Decoding Ripple's Ruling: A Potential Tsunami for the SEC

In a groundbreaking decision earlier this month, the Southern District Court of New York determined that institutional sales of XRP conducted directly by Ripple constitute securities sales. However, intriguingly, XRP sales on secondary markets, specifically crypto exchanges, do not. A verdict that has sparked a ripple, pun intended, in the crypto space, potentially creating waves of disarray for the U.S. Securities and Exchange Commission (SEC).

The following opinion editorial was written by Joseph Collement, General Counsel at Bitcoin.com.

This legal ruling re-echoes the content of the now-infamous 2018 Hinman speech, a speech that the SEC passionately endeavored to keep out of the Ripple case’s evidentiary repertoire. This is the same speech whose author, Hinman, was meticulously wiped off the SEC’s official website in June 2023, much to the bemusement and consternation of the crypto community. The echo from Hinman’s 2018 address rings louder in the SEC’s now empty corridors.

Who Is William Hinman, and Why Does His Speech Matter?

William Hinman served as the Director of the Division of Corporation Finance at the SEC from 2017 to 2020. On June 14, 2018, Hinman, in a thought-provoking proposition, suggested that cryptocurrency startups could initially sell tokens as securities to raise funds before transitioning to non-security utility tokens once their networks are operational and the tokens have a functional use.

This perspective recognizes the dynamic nature of digital assets and how their classification can evolve over time, aligning with the economic reality of cryptocurrency projects. This adaptive approach to crypto token regulation, endorsed by SEC Chairman Jay Clayton in 2019, showcased an understanding of the “economic reality” that while some projects may satisfy the Howey test for securities at their inception, this status can evolve over time.

The SEC’s U-Turn and the Ensuing Saga

The SEC’s initial challenge to Hinman’s speech being admissible as evidence in the Ripple case was premised on two assertions. First, the speech was not a reflection of the SEC’s official stance. Second, the speech was privileged, owing to Hinman’s role as the Director of Corporation Finance. However, the court was unimpressed by SEC’s arguments and ruled the speech admissible on a limited basis.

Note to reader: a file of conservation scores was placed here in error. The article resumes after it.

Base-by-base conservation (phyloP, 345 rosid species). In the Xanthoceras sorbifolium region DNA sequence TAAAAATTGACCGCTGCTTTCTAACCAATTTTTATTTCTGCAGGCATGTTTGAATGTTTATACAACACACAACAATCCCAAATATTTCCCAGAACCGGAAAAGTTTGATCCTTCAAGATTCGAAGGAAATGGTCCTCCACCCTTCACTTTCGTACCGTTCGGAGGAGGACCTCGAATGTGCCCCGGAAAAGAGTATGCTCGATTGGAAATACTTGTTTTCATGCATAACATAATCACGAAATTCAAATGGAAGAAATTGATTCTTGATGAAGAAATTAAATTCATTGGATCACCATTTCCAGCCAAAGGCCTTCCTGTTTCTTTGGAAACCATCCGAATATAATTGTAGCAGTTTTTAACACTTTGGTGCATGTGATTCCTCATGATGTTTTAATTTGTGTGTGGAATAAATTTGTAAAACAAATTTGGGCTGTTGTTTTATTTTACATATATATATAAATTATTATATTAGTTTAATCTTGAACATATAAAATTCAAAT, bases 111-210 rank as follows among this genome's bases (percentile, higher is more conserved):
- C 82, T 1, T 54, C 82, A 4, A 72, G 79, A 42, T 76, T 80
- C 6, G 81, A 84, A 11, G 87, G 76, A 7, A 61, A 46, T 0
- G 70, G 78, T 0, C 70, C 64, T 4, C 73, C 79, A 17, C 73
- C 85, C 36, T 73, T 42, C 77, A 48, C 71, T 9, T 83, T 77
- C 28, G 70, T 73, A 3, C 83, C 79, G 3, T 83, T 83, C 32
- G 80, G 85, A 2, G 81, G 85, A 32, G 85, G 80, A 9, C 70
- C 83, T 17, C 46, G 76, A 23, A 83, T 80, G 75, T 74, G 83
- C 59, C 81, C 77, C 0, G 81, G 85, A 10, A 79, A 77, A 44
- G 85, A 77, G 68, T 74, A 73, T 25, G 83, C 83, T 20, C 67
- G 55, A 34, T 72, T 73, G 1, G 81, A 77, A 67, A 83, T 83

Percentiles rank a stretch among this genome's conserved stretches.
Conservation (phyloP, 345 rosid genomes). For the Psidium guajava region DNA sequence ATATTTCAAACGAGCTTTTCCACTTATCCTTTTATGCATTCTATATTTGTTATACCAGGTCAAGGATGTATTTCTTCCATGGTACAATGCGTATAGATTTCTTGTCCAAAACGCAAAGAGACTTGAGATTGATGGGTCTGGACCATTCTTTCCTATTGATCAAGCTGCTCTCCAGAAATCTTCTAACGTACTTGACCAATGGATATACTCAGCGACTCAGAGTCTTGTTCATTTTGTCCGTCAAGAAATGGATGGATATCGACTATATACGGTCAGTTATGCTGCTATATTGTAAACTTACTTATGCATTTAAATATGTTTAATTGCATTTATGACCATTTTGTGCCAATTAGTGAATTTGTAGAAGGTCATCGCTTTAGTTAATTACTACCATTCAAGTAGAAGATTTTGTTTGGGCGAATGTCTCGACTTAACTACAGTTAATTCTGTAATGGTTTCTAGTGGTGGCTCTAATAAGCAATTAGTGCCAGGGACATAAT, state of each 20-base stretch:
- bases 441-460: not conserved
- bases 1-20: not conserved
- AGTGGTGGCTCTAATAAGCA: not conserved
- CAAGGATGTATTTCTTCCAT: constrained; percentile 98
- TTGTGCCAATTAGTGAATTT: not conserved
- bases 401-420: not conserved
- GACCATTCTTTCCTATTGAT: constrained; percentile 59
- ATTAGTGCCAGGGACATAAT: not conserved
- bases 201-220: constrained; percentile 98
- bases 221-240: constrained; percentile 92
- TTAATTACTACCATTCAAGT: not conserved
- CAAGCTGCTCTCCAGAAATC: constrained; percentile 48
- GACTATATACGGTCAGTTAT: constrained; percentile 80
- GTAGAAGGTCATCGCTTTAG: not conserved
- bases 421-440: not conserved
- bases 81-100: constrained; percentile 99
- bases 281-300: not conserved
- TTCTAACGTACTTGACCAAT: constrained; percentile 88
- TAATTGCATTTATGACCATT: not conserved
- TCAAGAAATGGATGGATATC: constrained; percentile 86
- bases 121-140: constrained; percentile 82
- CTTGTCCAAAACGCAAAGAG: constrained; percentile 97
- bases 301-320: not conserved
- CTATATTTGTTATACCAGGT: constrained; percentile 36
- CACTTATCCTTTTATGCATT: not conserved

In an eyebrow-raising move, the SEC decided to erase Hinman’s digital footprint from its official website on June 6, 2023, a decision that did not go unnoticed by the ever-vigilant crypto community. This deliberate purge underscored the lengths to which the SEC was willing to go to prevent Ripple from using Hinman’s insight as part of their defense.

What Are the Implications for the SEC?

The Ripple ruling, if used as a legal precedent in ongoing and future cases, could deal a devastating blow to the SEC. The court’s verdict implies that digital assets traded on secondary markets do not fall under the umbrella of securities, relieving crypto exchanges from the necessity to register with the SEC.

This means that the SEC’s hard-fought crusade for jurisdiction over crypto exchanges and digital assets could be rendered futile. Such an outcome is a hard pill to swallow for the regulatory body. However, it could open the door to a new era of thoughtful regulation. Regulation that seeks to safeguard consumers while simultaneously encouraging innovation, without burdening it with unwieldy and costly regulatory prerequisites.

The Ripple case not only highlights the ongoing struggle to define and regulate cryptocurrencies but also illustrates the potential for significant shifts in the regulatory landscape based on a single court decision. The SEC, on its part, needs to adapt to these ever-evolving realities of the crypto world rather than resort to prejudgment, erasure, and denial. After all, the crypto tide is not going to recede anytime soon.

What do you think about the implications for the SEC and the latest Ripple ruling? Share your thoughts and opinions about this subject in the comments section below.

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